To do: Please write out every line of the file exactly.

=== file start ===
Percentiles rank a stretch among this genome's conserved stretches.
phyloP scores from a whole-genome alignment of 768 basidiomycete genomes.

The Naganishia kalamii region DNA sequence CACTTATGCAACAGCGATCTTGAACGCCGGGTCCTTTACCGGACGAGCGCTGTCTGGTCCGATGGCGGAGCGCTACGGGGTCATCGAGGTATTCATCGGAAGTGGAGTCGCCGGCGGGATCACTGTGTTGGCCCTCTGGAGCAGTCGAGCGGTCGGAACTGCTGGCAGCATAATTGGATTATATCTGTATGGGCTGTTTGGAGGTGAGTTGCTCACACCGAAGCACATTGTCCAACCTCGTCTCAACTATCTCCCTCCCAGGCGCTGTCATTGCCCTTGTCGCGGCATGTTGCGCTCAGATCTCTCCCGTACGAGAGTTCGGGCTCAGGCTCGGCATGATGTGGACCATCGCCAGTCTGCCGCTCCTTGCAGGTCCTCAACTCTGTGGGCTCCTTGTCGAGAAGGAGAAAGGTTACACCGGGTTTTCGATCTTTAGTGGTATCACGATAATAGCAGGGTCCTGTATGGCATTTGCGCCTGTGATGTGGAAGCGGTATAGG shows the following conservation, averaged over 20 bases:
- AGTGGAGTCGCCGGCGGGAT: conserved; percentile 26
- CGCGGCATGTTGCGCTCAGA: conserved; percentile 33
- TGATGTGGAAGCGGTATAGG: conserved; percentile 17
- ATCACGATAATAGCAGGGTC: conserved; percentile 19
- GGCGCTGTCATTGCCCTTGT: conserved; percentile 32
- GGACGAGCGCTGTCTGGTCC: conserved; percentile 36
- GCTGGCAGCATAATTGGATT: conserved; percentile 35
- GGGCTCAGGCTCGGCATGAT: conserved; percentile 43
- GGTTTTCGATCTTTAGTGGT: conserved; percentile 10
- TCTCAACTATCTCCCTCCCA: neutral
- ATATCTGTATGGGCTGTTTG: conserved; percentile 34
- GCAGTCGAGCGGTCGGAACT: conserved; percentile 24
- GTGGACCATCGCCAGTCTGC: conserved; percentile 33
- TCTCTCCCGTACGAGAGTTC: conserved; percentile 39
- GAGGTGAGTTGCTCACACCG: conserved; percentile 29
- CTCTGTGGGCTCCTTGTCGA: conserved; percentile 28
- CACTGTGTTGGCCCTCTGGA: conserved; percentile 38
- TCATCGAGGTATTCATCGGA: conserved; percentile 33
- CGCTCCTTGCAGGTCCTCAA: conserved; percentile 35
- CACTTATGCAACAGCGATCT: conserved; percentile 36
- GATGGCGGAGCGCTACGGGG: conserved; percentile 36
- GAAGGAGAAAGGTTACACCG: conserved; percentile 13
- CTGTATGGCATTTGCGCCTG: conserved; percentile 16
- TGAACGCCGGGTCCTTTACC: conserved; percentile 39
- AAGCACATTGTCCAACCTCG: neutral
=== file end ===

Percentiles rank a stretch among this genome's conserved stretches.
phyloP scores from a whole-genome alignment of 768 basidiomycete genomes.

The Naganishia kalamii region DNA sequence CACTTATGCAACAGCGATCTTGAACGCCGGGTCCTTTACCGGACGAGCGCTGTCTGGTCCGATGGCGGAGCGCTACGGGGTCATCGAGGTATTCATCGGAAGTGGAGTCGCCGGCGGGATCACTGTGTTGGCCCTCTGGAGCAGTCGAGCGGTCGGAACTGCTGGCAGCATAATTGGATTATATCTGTATGGGCTGTTTGGAGGTGAGTTGCTCACACCGAAGCACATTGTCCAACCTCGTCTCAACTATCTCCCTCCCAGGCGCTGTCATTGCCCTTGTCGCGGCATGTTGCGCTCAGATCTCTCCCGTACGAGAGTTCGGGCTCAGGCTCGGCATGATGTGGACCATCGCCAGTCTGCCGCTCCTTGCAGGTCCTCAACTCTGTGGGCTCCTTGTCGAGAAGGAGAAAGGTTACACCGGGTTTTCGATCTTTAGTGGTATCACGATAATAGCAGGGTCCTGTATGGCATTTGCGCCTGTGATGTGGAAGCGGTATAGG shows the following conservation, averaged over 20 bases:
- AGTGGAGTCGCCGGCGGGAT: conserved; percentile 26
- CGCGGCATGTTGCGCTCAGA: conserved; percentile 33
- TGATGTGGAAGCGGTATAGG: conserved; percentile 17
- ATCACGATAATAGCAGGGTC: conserved; percentile 19
- GGCGCTGTCATTGCCCTTGT: conserved; percentile 32
- GGACGAGCGCTGTCTGGTCC: conserved; percentile 36
- GCTGGCAGCATAATTGGATT: conserved; percentile 35
- GGGCTCAGGCTCGGCATGAT: conserved; percentile 43
- GGTTTTCGATCTTTAGTGGT: conserved; percentile 10
- TCTCAACTATCTCCCTCCCA: neutral
- ATATCTGTATGGGCTGTTTG: conserved; percentile 34
- GCAGTCGAGCGGTCGGAACT: conserved; percentile 24
- GTGGACCATCGCCAGTCTGC: conserved; percentile 33
- TCTCTCCCGTACGAGAGTTC: conserved; percentile 39
- GAGGTGAGTTGCTCACACCG: conserved; percentile 29
- CTCTGTGGGCTCCTTGTCGA: conserved; percentile 28
- CACTGTGTTGGCCCTCTGGA: conserved; percentile 38
- TCATCGAGGTATTCATCGGA: conserved; percentile 33
- CGCTCCTTGCAGGTCCTCAA: conserved; percentile 35
- CACTTATGCAACAGCGATCT: conserved; percentile 36
- GATGGCGGAGCGCTACGGGG: conserved; percentile 36
- GAAGGAGAAAGGTTACACCG: conserved; percentile 13
- CTGTATGGCATTTGCGCCTG: conserved; percentile 16
- TGAACGCCGGGTCCTTTACC: conserved; percentile 39
- AAGCACATTGTCCAACCTCG: neutral